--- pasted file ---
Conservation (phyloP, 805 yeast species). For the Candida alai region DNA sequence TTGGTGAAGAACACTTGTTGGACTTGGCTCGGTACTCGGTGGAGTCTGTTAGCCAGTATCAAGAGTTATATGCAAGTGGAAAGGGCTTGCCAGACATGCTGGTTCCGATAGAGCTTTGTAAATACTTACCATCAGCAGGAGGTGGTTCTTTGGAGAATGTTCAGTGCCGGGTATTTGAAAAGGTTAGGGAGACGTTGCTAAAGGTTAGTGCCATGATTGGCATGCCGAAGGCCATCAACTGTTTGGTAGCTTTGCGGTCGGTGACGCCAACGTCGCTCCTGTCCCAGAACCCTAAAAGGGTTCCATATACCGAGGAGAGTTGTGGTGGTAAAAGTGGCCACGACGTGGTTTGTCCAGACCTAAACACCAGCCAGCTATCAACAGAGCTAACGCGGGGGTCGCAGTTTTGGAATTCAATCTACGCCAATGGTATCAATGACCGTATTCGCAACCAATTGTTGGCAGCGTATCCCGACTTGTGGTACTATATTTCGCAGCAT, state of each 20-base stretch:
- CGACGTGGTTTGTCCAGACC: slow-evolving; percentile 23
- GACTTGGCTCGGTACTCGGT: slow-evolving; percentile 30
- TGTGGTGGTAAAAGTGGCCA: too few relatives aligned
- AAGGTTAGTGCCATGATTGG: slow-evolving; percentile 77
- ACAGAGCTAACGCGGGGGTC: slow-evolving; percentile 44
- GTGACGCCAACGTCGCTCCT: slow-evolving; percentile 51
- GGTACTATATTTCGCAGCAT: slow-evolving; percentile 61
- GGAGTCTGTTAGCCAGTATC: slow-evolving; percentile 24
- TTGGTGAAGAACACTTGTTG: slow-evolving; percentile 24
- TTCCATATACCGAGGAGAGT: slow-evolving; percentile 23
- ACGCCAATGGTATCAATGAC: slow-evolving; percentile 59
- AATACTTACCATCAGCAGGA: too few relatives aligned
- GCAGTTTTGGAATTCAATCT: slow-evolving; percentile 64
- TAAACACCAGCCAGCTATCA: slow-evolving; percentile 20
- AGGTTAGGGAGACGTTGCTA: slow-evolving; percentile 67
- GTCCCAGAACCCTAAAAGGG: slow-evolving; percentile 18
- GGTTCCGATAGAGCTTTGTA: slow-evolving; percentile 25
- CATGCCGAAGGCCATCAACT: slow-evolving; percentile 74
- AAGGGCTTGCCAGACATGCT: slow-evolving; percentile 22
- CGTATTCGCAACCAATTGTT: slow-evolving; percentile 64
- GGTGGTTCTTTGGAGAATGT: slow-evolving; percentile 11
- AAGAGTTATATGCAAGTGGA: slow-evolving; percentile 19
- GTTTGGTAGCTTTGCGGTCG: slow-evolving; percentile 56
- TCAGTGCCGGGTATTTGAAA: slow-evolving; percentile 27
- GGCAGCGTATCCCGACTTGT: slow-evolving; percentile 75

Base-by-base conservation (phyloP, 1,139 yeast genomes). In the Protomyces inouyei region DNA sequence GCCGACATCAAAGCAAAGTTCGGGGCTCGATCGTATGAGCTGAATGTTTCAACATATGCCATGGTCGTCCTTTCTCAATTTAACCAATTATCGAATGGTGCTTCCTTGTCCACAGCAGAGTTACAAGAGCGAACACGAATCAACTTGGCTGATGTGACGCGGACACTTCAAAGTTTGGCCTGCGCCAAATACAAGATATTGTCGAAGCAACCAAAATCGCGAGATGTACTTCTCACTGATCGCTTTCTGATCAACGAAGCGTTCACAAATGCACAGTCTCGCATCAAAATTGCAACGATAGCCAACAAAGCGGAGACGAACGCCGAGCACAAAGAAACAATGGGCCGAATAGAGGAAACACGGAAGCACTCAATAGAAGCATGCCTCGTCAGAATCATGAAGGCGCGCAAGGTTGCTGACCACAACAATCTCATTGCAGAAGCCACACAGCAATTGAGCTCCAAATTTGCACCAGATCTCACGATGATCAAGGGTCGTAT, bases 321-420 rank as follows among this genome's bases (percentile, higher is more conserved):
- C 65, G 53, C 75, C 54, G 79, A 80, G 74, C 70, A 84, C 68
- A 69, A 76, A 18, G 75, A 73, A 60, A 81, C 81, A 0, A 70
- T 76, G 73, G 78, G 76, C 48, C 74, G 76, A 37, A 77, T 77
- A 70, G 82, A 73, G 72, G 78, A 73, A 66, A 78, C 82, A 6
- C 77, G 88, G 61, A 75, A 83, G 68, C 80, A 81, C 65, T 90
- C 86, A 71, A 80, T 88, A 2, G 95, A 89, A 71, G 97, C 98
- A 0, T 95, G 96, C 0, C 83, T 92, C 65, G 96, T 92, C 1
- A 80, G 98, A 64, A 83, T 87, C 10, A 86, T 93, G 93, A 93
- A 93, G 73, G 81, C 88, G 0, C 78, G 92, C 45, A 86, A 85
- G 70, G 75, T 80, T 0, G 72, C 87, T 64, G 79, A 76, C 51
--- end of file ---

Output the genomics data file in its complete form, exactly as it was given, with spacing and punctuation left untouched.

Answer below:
Conservation (phyloP, 805 yeast species). For the Candida alai region DNA sequence TTGGTGAAGAACACTTGTTGGACTTGGCTCGGTACTCGGTGGAGTCTGTTAGCCAGTATCAAGAGTTATATGCAAGTGGAAAGGGCTTGCCAGACATGCTGGTTCCGATAGAGCTTTGTAAATACTTACCATCAGCAGGAGGTGGTTCTTTGGAGAATGTTCAGTGCCGGGTATTTGAAAAGGTTAGGGAGACGTTGCTAAAGGTTAGTGCCATGATTGGCATGCCGAAGGCCATCAACTGTTTGGTAGCTTTGCGGTCGGTGACGCCAACGTCGCTCCTGTCCCAGAACCCTAAAAGGGTTCCATATACCGAGGAGAGTTGTGGTGGTAAAAGTGGCCACGACGTGGTTTGTCCAGACCTAAACACCAGCCAGCTATCAACAGAGCTAACGCGGGGGTCGCAGTTTTGGAATTCAATCTACGCCAATGGTATCAATGACCGTATTCGCAACCAATTGTTGGCAGCGTATCCCGACTTGTGGTACTATATTTCGCAGCAT, state of each 20-base stretch:
- CGACGTGGTTTGTCCAGACC: slow-evolving; percentile 23
- GACTTGGCTCGGTACTCGGT: slow-evolving; percentile 30
- TGTGGTGGTAAAAGTGGCCA: too few relatives aligned
- AAGGTTAGTGCCATGATTGG: slow-evolving; percentile 77
- ACAGAGCTAACGCGGGGGTC: slow-evolving; percentile 44
- GTGACGCCAACGTCGCTCCT: slow-evolving; percentile 51
- GGTACTATATTTCGCAGCAT: slow-evolving; percentile 61
- GGAGTCTGTTAGCCAGTATC: slow-evolving; percentile 24
- TTGGTGAAGAACACTTGTTG: slow-evolving; percentile 24
- TTCCATATACCGAGGAGAGT: slow-evolving; percentile 23
- ACGCCAATGGTATCAATGAC: slow-evolving; percentile 59
- AATACTTACCATCAGCAGGA: too few relatives aligned
- GCAGTTTTGGAATTCAATCT: slow-evolving; percentile 64
- TAAACACCAGCCAGCTATCA: slow-evolving; percentile 20
- AGGTTAGGGAGACGTTGCTA: slow-evolving; percentile 67
- GTCCCAGAACCCTAAAAGGG: slow-evolving; percentile 18
- GGTTCCGATAGAGCTTTGTA: slow-evolving; percentile 25
- CATGCCGAAGGCCATCAACT: slow-evolving; percentile 74
- AAGGGCTTGCCAGACATGCT: slow-evolving; percentile 22
- CGTATTCGCAACCAATTGTT: slow-evolving; percentile 64
- GGTGGTTCTTTGGAGAATGT: slow-evolving; percentile 11
- AAGAGTTATATGCAAGTGGA: slow-evolving; percentile 19
- GTTTGGTAGCTTTGCGGTCG: slow-evolving; percentile 56
- TCAGTGCCGGGTATTTGAAA: slow-evolving; percentile 27
- GGCAGCGTATCCCGACTTGT: slow-evolving; percentile 75

Base-by-base conservation (phyloP, 1,139 yeast genomes). In the Protomyces inouyei region DNA sequence GCCGACATCAAAGCAAAGTTCGGGGCTCGATCGTATGAGCTGAATGTTTCAACATATGCCATGGTCGTCCTTTCTCAATTTAACCAATTATCGAATGGTGCTTCCTTGTCCACAGCAGAGTTACAAGAGCGAACACGAATCAACTTGGCTGATGTGACGCGGACACTTCAAAGTTTGGCCTGCGCCAAATACAAGATATTGTCGAAGCAACCAAAATCGCGAGATGTACTTCTCACTGATCGCTTTCTGATCAACGAAGCGTTCACAAATGCACAGTCTCGCATCAAAATTGCAACGATAGCCAACAAAGCGGAGACGAACGCCGAGCACAAAGAAACAATGGGCCGAATAGAGGAAACACGGAAGCACTCAATAGAAGCATGCCTCGTCAGAATCATGAAGGCGCGCAAGGTTGCTGACCACAACAATCTCATTGCAGAAGCCACACAGCAATTGAGCTCCAAATTTGCACCAGATCTCACGATGATCAAGGGTCGTAT, bases 321-420 rank as follows among this genome's bases (percentile, higher is more conserved):
- C 65, G 53, C 75, C 54, G 79, A 80, G 74, C 70, A 84, C 68
- A 69, A 76, A 18, G 75, A 73, A 60, A 81, C 81, A 0, A 70
- T 76, G 73, G 78, G 76, C 48, C 74, G 76, A 37, A 77, T 77
- A 70, G 82, A 73, G 72, G 78, A 73, A 66, A 78, C 82, A 6
- C 77, G 88, G 61, A 75, A 83, G 68, C 80, A 81, C 65, T 90
- C 86, A 71, A 80, T 88, A 2, G 95, A 89, A 71, G 97, C 98
- A 0, T 95, G 96, C 0, C 83, T 92, C 65, G 96, T 92, C 1
- A 80, G 98, A 64, A 83, T 87, C 10, A 86, T 93, G 93, A 93
- A 93, G 73, G 81, C 88, G 0, C 78, G 92, C 45, A 86, A 85
- G 70, G 75, T 80, T 0, G 72, C 87, T 64, G 79, A 76, C 51